Additionally, such a motion should be brought within thirty (30) days after service of a copy of the order with notice of entry, or in any event prior to the entry of any judgment by the appellate court to which an appeal has been taken. Civil Practice Law and Rules §2221(d)(3).

A renewal motion asks the Court to consider new facts not previously offered that would change the earlier determination, or a change in the law that would change the prior determination. Civil Practice Law and Rules §2221(e). With respect to new facts the motion should contain “reasonable justification for the failure to present such facts on the prior motion.” Civil Practice Law and Rules §2221(e)(3).

David Benjamin alleged in claim number 115343 that on April 4, 2008 he received copies of some medical records concerning treatments he received for his shoulder on or about February 1, 2001 and, apparently, realized that such treatment had been inadequate. He wrote that when he saw an MRI of his right shoulder completed sometime “in the year 2007" he read that a Dr. Stephen Schwartz - who had first examined him in the facility clinic on January 19, 2000 - delayed in giving him appropriate medical treatment until February 1, 2001 when Dr. Schwartz then performed surgery at Saint Agnes Hospital to repair, among other areas, his right rotator cuff. [Claim No. 115343, ¶¶ 2 and 3]. Notably, a claim concerning the same surgery was dismissed several years ago. [See Benjamin v State of New York, Claim No. 108834; Motion Nos. M-68050, M-68109, unreported decision (Scuccimarra, J., June 4, 2004)].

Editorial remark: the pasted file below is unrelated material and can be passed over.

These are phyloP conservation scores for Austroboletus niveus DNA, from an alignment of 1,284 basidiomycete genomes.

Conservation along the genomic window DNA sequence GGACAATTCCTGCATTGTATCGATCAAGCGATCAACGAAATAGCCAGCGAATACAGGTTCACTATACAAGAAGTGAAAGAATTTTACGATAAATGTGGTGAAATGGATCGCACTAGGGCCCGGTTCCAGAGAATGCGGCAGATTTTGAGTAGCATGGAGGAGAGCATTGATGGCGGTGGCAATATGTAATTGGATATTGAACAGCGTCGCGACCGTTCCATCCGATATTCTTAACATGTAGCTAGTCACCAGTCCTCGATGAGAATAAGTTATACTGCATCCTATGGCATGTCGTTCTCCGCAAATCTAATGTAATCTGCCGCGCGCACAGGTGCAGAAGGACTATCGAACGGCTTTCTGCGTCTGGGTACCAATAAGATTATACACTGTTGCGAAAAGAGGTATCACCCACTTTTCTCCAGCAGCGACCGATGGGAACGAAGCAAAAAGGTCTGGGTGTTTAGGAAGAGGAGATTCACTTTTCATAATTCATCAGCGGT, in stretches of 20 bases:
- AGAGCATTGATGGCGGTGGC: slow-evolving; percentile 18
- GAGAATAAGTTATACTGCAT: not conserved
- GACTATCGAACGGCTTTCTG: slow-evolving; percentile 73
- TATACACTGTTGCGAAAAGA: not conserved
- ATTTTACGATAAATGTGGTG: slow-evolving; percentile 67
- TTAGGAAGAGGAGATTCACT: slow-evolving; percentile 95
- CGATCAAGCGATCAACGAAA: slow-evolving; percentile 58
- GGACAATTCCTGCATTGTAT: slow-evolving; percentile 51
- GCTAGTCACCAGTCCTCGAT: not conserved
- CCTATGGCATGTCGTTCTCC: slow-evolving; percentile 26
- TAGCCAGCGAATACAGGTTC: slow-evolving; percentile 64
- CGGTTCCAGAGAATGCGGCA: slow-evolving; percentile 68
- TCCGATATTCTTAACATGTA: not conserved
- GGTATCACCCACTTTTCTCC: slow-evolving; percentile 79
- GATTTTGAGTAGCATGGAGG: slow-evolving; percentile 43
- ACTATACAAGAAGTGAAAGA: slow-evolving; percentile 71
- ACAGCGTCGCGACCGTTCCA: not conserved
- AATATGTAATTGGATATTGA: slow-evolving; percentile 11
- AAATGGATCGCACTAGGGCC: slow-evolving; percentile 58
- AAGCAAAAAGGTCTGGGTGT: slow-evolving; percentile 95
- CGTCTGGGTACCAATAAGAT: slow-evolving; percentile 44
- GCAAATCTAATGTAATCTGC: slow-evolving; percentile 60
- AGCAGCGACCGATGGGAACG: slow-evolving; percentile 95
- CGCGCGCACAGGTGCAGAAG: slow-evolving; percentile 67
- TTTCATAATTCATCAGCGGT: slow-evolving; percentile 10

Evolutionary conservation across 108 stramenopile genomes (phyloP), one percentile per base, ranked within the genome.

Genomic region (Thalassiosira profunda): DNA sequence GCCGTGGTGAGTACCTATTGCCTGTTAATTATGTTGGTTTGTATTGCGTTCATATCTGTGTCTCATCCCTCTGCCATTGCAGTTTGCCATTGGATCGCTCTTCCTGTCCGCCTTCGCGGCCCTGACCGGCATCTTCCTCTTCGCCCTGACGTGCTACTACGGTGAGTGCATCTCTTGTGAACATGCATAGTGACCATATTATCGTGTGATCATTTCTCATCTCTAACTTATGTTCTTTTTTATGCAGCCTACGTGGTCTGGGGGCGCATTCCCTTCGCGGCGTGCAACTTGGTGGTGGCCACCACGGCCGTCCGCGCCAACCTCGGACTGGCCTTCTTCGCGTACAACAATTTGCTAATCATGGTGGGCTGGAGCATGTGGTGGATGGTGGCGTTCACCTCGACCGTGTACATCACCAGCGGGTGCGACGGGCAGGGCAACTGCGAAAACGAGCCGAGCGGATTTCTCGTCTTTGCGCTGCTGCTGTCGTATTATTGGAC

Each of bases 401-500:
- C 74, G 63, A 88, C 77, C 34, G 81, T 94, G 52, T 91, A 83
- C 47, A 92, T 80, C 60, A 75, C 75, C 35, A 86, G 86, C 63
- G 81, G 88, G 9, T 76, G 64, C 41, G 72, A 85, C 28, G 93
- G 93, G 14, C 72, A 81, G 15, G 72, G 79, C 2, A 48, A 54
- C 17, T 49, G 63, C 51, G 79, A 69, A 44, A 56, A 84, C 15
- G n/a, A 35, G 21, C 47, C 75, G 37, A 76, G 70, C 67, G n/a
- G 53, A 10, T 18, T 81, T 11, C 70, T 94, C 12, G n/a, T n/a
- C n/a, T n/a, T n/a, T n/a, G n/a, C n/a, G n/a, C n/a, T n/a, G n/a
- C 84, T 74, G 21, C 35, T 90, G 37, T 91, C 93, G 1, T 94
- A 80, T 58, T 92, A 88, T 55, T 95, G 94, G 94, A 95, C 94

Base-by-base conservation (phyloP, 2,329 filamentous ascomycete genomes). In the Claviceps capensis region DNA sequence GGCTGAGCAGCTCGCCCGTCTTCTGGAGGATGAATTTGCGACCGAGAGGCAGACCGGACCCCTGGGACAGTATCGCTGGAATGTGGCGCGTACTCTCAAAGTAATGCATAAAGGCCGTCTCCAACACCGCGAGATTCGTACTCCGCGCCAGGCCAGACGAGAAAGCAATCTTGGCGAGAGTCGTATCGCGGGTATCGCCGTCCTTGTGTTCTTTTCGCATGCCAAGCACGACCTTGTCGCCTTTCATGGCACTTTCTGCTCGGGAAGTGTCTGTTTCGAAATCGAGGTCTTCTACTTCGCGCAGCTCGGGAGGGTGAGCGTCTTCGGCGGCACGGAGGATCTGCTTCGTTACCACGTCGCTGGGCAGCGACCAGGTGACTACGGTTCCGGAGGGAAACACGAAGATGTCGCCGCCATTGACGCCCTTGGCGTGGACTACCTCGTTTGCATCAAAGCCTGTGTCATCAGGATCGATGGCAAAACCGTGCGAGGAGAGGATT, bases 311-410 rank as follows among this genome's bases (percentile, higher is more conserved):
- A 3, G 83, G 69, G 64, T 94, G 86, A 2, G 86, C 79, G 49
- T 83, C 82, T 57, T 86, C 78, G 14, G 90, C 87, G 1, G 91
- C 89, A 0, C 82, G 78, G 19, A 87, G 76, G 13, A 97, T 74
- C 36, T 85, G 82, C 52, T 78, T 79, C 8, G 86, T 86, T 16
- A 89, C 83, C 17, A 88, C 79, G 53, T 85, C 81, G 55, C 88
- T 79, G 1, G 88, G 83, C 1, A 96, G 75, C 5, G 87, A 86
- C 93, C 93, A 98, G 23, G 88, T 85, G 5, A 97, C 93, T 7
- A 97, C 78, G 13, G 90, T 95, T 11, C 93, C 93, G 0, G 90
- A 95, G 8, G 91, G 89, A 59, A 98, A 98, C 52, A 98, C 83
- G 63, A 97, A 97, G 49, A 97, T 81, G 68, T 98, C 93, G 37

As an initial matter, the motion is denied because it was not timely brought within thirty (30) days of service of the decision and order with notice of entry. The motion was served on or about May 28, 2009 and filed in the Office of the Chief Clerk of the Court of Claims on June 1, 2009, well after the allowed time frame.